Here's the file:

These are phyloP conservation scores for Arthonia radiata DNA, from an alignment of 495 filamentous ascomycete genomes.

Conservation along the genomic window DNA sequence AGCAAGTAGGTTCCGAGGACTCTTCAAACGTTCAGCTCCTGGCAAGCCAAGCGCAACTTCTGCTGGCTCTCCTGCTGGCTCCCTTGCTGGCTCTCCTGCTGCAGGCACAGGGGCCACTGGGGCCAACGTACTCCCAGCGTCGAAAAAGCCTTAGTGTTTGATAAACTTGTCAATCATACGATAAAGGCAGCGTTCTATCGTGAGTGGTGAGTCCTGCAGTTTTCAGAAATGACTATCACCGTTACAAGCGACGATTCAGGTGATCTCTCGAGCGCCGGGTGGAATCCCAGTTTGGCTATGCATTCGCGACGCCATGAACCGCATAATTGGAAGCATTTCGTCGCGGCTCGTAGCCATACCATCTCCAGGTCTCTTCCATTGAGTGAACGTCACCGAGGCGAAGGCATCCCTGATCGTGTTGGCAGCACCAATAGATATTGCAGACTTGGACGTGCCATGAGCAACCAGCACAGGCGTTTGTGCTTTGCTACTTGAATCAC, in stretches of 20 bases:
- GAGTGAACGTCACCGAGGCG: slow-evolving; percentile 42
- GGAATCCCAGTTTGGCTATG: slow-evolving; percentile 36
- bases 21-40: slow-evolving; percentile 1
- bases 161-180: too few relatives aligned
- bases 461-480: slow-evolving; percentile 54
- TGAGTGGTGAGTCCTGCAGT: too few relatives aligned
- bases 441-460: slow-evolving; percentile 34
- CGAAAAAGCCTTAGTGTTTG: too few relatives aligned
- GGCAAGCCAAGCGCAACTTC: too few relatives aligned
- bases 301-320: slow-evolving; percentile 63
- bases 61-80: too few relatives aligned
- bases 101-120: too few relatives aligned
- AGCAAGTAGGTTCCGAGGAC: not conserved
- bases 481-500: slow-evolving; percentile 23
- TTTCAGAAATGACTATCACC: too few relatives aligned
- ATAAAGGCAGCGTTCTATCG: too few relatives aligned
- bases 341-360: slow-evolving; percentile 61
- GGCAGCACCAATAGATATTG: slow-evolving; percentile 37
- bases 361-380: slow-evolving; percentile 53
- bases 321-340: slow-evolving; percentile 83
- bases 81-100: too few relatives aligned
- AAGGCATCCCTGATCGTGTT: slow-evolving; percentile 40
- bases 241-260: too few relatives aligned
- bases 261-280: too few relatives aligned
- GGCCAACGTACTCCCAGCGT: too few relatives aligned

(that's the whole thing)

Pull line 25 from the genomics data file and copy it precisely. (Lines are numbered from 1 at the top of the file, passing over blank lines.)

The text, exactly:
- bases 241-260: too few relatives aligned